Hanukah 5781: Between Civil War and Nonviolent Demonstrations: How Best to Respond to Discriminatory Decrees?

Posted by Daniel Roth on December 8, 2020
Topics: Pardes from Jerusalem, Chanukah

This podcast examines the story of Hanukah as told in the Book of Maccabeus as a classic example of clash of civilizations and identity groups that ends in a violent civil war.   The question is are there alternatives?  Is it possible to defuse the tension between such conflicting identity groups in a nonviolent way?  To this end, the far less known story of the 28th of Adar is presented as such an example of nonviolence with critical lessons for how to engage group identity conflicts today.

This week’s podcast is sponsored by Rabbi Mark Cohn
in honor of Rabbi Leon Morris, President of Pardes,
for his leadership and teaching along with a staff
that keeps Torah engaging and accessible.

Download the Source Sheet

This podcast features The Book of Maccabees I 1

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For more information about Pardes, visit our website www.pardes.org.il.

Rabbi Dr. Daniel Roth – Adjunct Faculty and Host for Pardes from Jerusalem
Rabbi Adam Titcher – Lead Consultant and Producer
Arlene Harel – Faculty Coordinator

About Daniel Roth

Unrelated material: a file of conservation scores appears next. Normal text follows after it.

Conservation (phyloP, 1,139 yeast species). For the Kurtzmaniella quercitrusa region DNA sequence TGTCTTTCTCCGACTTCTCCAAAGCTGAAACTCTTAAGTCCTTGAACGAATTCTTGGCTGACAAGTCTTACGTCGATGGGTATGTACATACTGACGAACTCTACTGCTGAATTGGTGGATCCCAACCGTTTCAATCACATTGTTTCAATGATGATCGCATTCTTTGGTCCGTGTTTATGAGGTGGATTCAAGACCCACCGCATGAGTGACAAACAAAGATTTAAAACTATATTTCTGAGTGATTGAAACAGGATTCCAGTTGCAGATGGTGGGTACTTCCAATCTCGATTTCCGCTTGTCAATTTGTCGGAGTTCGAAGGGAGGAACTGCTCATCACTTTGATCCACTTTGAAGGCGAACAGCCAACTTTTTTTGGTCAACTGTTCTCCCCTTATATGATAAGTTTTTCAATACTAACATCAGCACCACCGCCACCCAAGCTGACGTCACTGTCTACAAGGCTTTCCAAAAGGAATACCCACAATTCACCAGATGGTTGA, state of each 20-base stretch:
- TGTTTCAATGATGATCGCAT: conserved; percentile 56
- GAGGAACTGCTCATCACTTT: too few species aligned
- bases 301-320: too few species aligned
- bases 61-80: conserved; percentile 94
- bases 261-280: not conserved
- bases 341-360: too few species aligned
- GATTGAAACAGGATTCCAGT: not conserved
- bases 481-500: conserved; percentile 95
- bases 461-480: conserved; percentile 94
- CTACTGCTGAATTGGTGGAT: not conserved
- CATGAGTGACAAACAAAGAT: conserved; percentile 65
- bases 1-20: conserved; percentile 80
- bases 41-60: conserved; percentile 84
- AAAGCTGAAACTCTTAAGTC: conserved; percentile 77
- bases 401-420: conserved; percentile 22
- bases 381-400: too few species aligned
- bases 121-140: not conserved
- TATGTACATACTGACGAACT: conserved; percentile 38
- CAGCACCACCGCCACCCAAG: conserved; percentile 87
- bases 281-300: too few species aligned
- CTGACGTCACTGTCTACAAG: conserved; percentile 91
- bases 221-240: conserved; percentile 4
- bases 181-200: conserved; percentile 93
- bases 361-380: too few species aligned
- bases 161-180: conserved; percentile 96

Rabbi Dr. Daniel Roth is the Director Emeritus of the Pardes Center for Judaism and Conflict Resolution and an adjunct faculty member. He taught at Pardes for over twenty years and is now the Director of Mosaica - The Religious Peace Initiative. He also teaches graduate courses on religion and peace building at Bar-Ilan University’s Conflict Resolution, Management and Negotiation Graduate Program, as well as at Tel Aviv University’s International Program in Conflict Resolution and Mediation, and at Hebrew University’s Coexistence in the Middle East summer program. Roth initiated Pardes's Mahloket Matters: How to Disagree Constructively and the 9Adar Project: Jewish Week of Constructive Conflict, known in Israel as DiburHadash: The Israeli Week of Mediation and Dialogue. Roth is a regular lecturer of MEJDI (multi-narrative) Tours and National Geographic. He was a senior research fellow at George Mason University’s Center for World Religions, Diplomacy and Conflict Resolution. He holds a Ph.D. from Bar-Ilan University’s Conflict Resolution Program, MA in Talmud from Hebrew University, B.Ed in Jewish Philosophy and Talmud from Herzog Teachers’ College, and studied for eight years in Yeshivat Har-Etzion during which time he received rabbinic ordination. Click here to read more.

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